DANIELE da Volterra
(b. 1509, Volterra, d. 1566, Roma)
Daniele da Volterra (originally Daniele Ricciarelli), Italian painter, stuccoist and sculptor. He was called Volterra from the place of his birth. As a boy, he entered the studios of Bazzi (Il Sodoma) and of Baldassare Peruzzi at Siena, but he was not well received and left for Rome, where he found his earliest employment. He formed a friendship with Michelangelo, who assisted him with commissions, and with ideas and suggestions, especially for his series of paintings in one of the chapels of the TrinitÓ dei Monti. By an excess of praise, his greatest picture, the Descent from the Cross, was at one time grouped with the Transfiguration of Raphael and the Last Communion of Domenichino, as the most famous pictures in Rome. His principal work was the Massacre of the Innocents, which he painted for the Church of St. Peter at Volterra now in the Uffizi Gallery, Florence.
Daniele was commissioned by Paul III to complete the decoration of the Sala Regia. On the death of the pope (1549) he lost his position as superintendent of the works of the Vatican and the pension to which it entitled him. He then devoted himself chiefly to sculpture. Commissioned by Paul IV to supply draperies to some of the nude figures in the magnificent Last Judgment by Michelangelo, he thus obtained the opprobrious nickname "Breeches Maker" or "Il Bragghetone". His Victory of David over Goliath now in the Louvre, is so good that for years it was attributed to Michelangelo.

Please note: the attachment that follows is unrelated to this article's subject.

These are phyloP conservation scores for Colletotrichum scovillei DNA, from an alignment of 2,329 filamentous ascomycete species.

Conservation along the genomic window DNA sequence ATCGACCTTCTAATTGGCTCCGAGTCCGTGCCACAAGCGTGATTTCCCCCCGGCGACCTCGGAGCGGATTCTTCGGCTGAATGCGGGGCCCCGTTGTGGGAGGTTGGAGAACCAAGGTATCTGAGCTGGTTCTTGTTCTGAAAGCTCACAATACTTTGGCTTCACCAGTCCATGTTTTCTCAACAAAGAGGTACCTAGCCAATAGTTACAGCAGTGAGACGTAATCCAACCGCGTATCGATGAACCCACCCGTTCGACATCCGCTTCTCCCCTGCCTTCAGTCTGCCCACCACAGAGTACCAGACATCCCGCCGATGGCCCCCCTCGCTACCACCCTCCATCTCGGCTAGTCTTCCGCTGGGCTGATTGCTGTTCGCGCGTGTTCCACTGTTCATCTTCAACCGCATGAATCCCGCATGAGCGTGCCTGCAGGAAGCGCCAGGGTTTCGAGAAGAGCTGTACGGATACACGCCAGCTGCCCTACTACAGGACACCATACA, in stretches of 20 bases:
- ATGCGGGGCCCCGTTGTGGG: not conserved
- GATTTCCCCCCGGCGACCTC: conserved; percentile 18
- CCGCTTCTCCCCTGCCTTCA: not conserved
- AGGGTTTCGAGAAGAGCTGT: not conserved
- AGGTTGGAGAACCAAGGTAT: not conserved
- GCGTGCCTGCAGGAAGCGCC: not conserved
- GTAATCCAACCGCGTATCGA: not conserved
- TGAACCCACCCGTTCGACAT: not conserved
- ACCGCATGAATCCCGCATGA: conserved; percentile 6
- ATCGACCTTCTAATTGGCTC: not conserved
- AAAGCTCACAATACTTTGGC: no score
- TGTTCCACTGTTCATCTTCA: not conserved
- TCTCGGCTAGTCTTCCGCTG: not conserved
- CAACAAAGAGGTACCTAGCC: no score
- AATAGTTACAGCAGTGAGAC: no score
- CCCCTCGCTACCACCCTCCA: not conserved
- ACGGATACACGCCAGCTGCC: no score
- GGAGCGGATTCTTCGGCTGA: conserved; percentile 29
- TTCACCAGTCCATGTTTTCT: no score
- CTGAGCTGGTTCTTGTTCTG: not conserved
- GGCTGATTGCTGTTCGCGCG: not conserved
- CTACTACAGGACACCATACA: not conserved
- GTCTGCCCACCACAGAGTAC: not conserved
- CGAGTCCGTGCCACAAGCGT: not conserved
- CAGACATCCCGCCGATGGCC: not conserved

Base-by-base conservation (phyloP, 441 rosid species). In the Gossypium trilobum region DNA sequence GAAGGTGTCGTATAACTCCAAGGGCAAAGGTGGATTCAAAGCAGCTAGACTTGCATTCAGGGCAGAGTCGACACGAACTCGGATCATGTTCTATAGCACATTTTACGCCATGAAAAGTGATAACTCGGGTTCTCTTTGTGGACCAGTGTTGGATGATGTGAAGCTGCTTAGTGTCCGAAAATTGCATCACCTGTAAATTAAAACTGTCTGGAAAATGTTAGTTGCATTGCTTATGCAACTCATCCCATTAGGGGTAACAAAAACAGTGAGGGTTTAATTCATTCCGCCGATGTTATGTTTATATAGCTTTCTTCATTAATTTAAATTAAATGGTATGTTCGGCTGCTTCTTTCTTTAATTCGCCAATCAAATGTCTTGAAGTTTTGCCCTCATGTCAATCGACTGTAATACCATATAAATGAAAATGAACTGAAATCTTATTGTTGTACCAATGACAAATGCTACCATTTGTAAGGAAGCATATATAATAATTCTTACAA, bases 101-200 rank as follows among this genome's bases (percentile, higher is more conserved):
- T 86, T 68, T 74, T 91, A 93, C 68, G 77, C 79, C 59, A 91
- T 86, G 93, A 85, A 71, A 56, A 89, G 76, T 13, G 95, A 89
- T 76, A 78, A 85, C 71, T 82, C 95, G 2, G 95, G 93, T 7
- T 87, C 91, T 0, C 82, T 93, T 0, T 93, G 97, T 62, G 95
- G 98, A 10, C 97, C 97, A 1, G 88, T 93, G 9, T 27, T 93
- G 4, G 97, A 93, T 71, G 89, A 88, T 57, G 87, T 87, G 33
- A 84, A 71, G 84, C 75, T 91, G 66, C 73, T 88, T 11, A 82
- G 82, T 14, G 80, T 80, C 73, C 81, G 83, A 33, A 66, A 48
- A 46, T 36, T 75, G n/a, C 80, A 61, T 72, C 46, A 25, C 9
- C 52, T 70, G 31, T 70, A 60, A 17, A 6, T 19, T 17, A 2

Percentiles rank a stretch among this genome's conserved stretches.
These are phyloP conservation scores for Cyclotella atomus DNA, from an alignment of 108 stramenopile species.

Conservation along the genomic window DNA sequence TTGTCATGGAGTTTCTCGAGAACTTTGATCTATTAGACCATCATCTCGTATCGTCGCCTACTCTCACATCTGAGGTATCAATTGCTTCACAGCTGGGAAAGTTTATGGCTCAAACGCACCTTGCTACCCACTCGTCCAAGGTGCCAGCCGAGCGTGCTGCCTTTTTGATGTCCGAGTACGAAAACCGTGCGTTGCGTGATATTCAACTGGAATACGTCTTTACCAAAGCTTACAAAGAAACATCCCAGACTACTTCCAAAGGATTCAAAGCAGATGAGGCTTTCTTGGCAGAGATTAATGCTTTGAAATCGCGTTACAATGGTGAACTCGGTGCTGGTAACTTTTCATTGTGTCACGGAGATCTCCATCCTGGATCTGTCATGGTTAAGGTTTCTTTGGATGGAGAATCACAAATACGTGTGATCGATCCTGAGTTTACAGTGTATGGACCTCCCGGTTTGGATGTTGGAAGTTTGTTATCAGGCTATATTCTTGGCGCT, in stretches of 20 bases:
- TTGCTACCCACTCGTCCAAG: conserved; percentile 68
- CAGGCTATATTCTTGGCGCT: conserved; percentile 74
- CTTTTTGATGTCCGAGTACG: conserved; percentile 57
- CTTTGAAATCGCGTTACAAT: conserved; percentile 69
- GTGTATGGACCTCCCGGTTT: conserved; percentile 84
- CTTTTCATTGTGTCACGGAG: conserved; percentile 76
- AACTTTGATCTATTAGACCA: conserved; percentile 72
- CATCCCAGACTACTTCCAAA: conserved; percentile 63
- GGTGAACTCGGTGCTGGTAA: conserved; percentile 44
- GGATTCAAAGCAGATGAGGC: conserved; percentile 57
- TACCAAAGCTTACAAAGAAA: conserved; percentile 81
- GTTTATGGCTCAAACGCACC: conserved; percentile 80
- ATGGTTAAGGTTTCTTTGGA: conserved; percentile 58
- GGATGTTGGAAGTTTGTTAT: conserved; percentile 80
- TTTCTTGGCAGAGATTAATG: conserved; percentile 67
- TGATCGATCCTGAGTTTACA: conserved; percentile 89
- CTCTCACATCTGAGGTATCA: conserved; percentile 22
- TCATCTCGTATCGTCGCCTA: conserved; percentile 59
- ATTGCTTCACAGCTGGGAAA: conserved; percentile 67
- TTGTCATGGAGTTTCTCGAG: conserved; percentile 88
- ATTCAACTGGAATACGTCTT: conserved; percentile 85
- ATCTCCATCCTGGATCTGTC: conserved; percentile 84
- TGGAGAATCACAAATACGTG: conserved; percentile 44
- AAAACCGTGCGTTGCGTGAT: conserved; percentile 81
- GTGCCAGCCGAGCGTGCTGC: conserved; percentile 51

His work is distinguished by beauty of colouring, clearness, excellent composition, vigorous truth, and curiously strange oppositions of light and shade. Where he approaches closely to Michelangelo, he is an artist of great importance; where he partakes of the sweetness of Sodoma, he becomes full of mannerisms, and possesses a certain exaggerated prettiness.
Much of the fascination of his career resides in the development of his style from provincial origins to a highly sophisticated manner, combining the most accomplished elements of the art of Michelangelo, Raphael and their Mannerist followers in a distinctive and highly original way. He provided an influential model for numerous later artists in Rome.